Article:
Ever since eating at Meat & Bread while living in Vancouver (in 2011), I have wanted to try making my own porchetta. It’s been a long time coming, but I have finally made it!! While picking up groceries at my local Sobey’s I noticed they started stocking pork shoulder in the meat section, seizing the moment I picked one up! Already excited by my newly acquired pork shoulder, the fact that it only cost $3.58 (for a 3.5lb roast) had me over the moon! An awesome recipe, big enough to serve a small group, that cost next to nothing…I will be talking this one up for a while!
Although pork shoulder is a cheaper cut of meat, thanks to its higher fat content, when it’s cooked properly it is absolutely delicious! The combination of juicy pork, a delicious herb rub inside, and crispy crackling on the outside is absolutely amazing! I command you to make this recipe at least once this summer! You will definitely be making it over and over again once you try it!
Porchetta Pork Shoulder
- 3.5 lb pork shoulder skin on
- Herb Rub
- 2 tbsp flat leaf Italian parsley
- 2 tbsp rosemary
- 1/2 tbsp sage
- 2 cloves garlic
- 1 tsp fennel seeds
- 1/2 tsp salt
- 1/2 tsp pepper
- 2 tbsp olive oil
- Salt Rub
- 1/8 cup salt
- 1 tsp rosemary
- 1 tsp fennel seed
- 1 tsp black pepper
- zest of 1 lemon
- Salsa Verde
- 1 heaping cup fresh flat leaf Italian parsley
- 1/2 cup olive oil
- 1 tsp toasted fennel seed ground
- 1 tsp toasted coriander ground
- 2 cloves garlic
- juice of 1 lemon
- zest of 1/2 lemon
- salt & pepper to taste
- Begin preparation 24 hours in advance.
- In a food processor, combine ingredients for salt rub, pulsing until all ingredients are evenly distributed, remove to bowl.
- Once again in the food processor, combine ingredients for herb rub, pulsing until combined.
- Remove any bone from your pork shoulder. Once bone is removed, butterfly the pork shoulder. (See link below for deboning & butterflying pork shoulder)
- Spread out the pork (skin side up), score the skin in a crosshatch pattern (making shallow cuts on the skin).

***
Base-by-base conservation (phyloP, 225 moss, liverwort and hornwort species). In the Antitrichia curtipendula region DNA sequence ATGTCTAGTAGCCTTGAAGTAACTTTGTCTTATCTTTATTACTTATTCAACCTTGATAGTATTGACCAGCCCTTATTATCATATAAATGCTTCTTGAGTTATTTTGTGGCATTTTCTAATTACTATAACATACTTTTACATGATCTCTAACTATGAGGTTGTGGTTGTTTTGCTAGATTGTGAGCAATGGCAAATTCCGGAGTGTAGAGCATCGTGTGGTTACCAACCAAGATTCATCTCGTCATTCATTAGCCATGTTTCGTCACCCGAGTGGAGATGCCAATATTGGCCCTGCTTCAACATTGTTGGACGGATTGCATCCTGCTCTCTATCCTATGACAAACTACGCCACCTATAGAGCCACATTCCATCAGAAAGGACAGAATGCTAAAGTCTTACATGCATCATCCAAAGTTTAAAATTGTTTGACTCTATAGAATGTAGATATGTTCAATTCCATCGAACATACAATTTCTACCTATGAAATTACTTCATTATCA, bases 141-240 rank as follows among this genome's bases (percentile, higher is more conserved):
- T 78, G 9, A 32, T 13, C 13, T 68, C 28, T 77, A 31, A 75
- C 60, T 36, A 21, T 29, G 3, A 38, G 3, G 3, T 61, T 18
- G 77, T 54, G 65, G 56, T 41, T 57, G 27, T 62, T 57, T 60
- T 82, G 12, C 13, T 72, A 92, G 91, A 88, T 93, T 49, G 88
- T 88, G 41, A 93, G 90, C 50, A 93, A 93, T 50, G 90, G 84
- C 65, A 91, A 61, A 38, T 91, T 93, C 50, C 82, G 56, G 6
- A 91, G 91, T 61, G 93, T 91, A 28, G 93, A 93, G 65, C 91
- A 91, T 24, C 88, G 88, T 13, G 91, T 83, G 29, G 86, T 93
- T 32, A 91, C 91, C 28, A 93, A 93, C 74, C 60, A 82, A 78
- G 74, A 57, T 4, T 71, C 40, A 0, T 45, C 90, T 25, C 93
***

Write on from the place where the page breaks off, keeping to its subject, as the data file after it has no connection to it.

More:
- Once pork has been scored, spread out skin side down, spread the herb rub evenly on the inside of the meat, as well as two teaspoons of the salt rub.
- Tightly roll meat so skin is covering the majority of the meat. Try to avoid having any skin wrapped inside the roast, as it won't crisp up, and that portion of skin will be unpalatable as a result.
- Tightly wrap porchetta with cooking string.
- Rub the rest of the salt mixture into the skin of the pork shoulder.
- Place porchetta on a plate with paper towel, leaving in the refrigerator uncovered for 24 hours.
- Heat oven to 275F
- In the middle of the oven, place porchetta on a rack in a roasting pan. If you don't have a roasting pan, place the porchetta directly on your oven rack, with a dish large enough to catch all the dripping on the rack below.
- Roast pork for about 2 hours or until internal temperature reaches 160F. My roast (3.5 lbs) cooked for about 30 minutes per pound, if you have a larger roast, prepare for a longer cook time.
- Once pork has reached 150F, increase oven heat to 450F, roasting until the pig skin turns into golden brown, puffy crackling, and internal temperature is at least 160F. Keep a close eye on your porchetta in this final step, you don't want to burn the skin!
- Depending on your oven you may need to rotate the porchetta to evenly cook the crackling. The top of my skin puffed up fairly quickly, so I rotated it to one side and cooked for a while, then rotated to the other side until evenly cooked.
- Once cooked, remove from oven and allow to rest for at least 20 minutes before serving.
- Slice porchetta and serve with salsa verde.
- Salsa Verde
- Prepare the salsa verde while porchetta is cooking.
- To toast fennel and coriander, place in a dry pan on medium heat, cooking until it becomes fragrant, and lightly browned (about five minutes). Grind in food processor or with a mortar & pestle.
- Combine all the ingredients for salsa verde in a food processor, processing until an even mixture is formed.
If you need some help deboning and butterflying your pork roast (I did), I would recommend reading this article, it does a great job explaining it. Perhaps in the future I will do an instructional video on this whole process, but for now the article will have to do!
I originally came across this porchetta recipe which duplicates the recipe from Meat & Bread, so I used it as a guideline, modifying it by adding/subtracting a few things!
Check out the delicious porchetta sandwiches here!